The iPad has gotten plenty of positive coverage since its release last week as a slick mobile device for viewing all manner of Web content. But now Web performance analysis company Gomez is giving the iPad some unexpected kudos for Web site download times.
In preliminary results covering four days (starting April 1 when only Apple-approved testers had the device), Gomez said that 74 percent of the pages, on what it determined to be the top 50 most visited sites by iPad users, loaded faster on the iPad than on netbook computers in the U.S.
Conversely, a handful of the sites loaded abnormally slow on the iPad, Gomez said, which actually kept the iPad’s overall results from being even better than they were.
Gomez CTO Imad Mouline said the company was able to use several criteria to distinguish iPad from netbook users.
“For an iPad, it’s easy: We look at the user agent string on the browser and the iPad announces itself,” Mouline told InternetNews.com. “Netbooks are tougher, but we look for any device with a specific screen resolution of 1024 x 600, which doesn’t cover all netbooks, but a good chunk of them.”
Another caveat, the analysis covered only Wi-Fi connectivity since that’s the only Internet connection available in the first iPad models; 3G support is slated for later this year.
Mouline said he could not release the site names included in Gomez’s assessment, which he said included a number of very popular sites across a range of markets like publishing and e-commerce sites, some of which are Gomez customers. The company also measured and compared what it calls the raw load speed to the perceived load speed, with the latter making a significant difference in the iPad results.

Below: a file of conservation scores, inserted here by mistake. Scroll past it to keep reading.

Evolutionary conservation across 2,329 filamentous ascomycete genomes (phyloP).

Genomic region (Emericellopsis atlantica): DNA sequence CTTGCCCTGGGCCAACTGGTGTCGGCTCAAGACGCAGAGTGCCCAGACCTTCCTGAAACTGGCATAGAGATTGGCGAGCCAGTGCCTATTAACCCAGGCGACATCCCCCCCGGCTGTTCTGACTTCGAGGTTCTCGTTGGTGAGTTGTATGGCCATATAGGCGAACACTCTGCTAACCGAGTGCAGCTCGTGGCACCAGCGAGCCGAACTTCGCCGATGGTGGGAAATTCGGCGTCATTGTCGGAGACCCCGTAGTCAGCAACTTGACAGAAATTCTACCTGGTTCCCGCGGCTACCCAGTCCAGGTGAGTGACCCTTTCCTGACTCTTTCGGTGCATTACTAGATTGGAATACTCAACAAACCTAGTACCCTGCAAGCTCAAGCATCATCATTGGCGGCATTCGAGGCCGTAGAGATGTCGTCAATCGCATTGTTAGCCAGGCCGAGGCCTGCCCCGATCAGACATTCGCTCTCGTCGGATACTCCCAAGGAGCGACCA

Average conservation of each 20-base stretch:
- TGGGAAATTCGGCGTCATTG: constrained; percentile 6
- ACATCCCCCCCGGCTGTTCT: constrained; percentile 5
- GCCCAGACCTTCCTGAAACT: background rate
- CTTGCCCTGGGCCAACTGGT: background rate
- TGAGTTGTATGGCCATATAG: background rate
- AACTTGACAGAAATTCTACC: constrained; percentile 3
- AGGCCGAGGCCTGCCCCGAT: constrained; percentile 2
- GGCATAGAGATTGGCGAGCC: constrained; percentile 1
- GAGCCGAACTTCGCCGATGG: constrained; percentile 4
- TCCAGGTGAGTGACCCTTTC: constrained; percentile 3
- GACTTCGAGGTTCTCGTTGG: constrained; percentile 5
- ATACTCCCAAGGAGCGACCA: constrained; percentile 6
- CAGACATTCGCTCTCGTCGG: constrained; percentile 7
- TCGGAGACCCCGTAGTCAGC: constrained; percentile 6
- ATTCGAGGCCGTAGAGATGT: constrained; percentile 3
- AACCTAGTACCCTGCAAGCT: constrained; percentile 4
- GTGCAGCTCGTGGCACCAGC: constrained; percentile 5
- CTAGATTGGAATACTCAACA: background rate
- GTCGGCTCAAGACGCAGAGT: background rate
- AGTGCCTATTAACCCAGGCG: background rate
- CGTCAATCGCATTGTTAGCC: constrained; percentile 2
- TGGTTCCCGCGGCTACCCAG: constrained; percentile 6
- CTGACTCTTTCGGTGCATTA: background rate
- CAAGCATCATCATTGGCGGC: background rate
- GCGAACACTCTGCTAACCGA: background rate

The raw load speed is the time it takes for a full page to load, but a perceived load is the time it takes for enough key elements of a page to show for a user to feel like he or she has arrived at a new Web page.
Optimizing sites for perceived performance
“A lot of well-known sites optimized for the iPad by focusing on perceived performance,” Mouline said. In one case, he said a site’s raw performance showed a lengthy 17-second load time but a perceived load time of only 5.5 seconds on the iPad.
“Optimizing for perceived performance is important because it gives the user the sense the site is fast,” Mouline said. Conversely, in the worst case by a Web site in the Gomez results, one high-traffic site required 39.9 seconds for a raw load and even 23.7 seconds for a perceived load time on the iPad.
Companies take different approaches to optimizing their Web sites, which involves determining what elements will load first. Apple is a strong proponent of the emerging HTML 5 standard for multimedia content on the Web.
Optimizing performance can be a daunting task because, as Mouline noted, Web sites are becoming increasingly composite and assembled at the last minute.
“When we look at our entire customer base, and that includes all kind of Web sites, from commerce, to media to travel and financial sites, it takes an average of 8.2 different Web servers to complete a transaction (moving between at least) two Web pages,” Mouline said. “That’s staggering.”
In a broader context, it’s worth noting that desktop browsers loaded much faster than either iPad or netbooks in Gomez’ testing. For example, Google’s Chrome 4 had raw and perceived load times of just over two seconds versus more than 16 and 18 seconds respectively for the iPad’s Safari browser. Microsoft’s Internet Explorer 8 had a perceived load time of just under three seconds and a raw load of just under five seconds. Firefox 3.6 came in at 2.6 and 4.2 seconds for perceived and raw load times, respectively.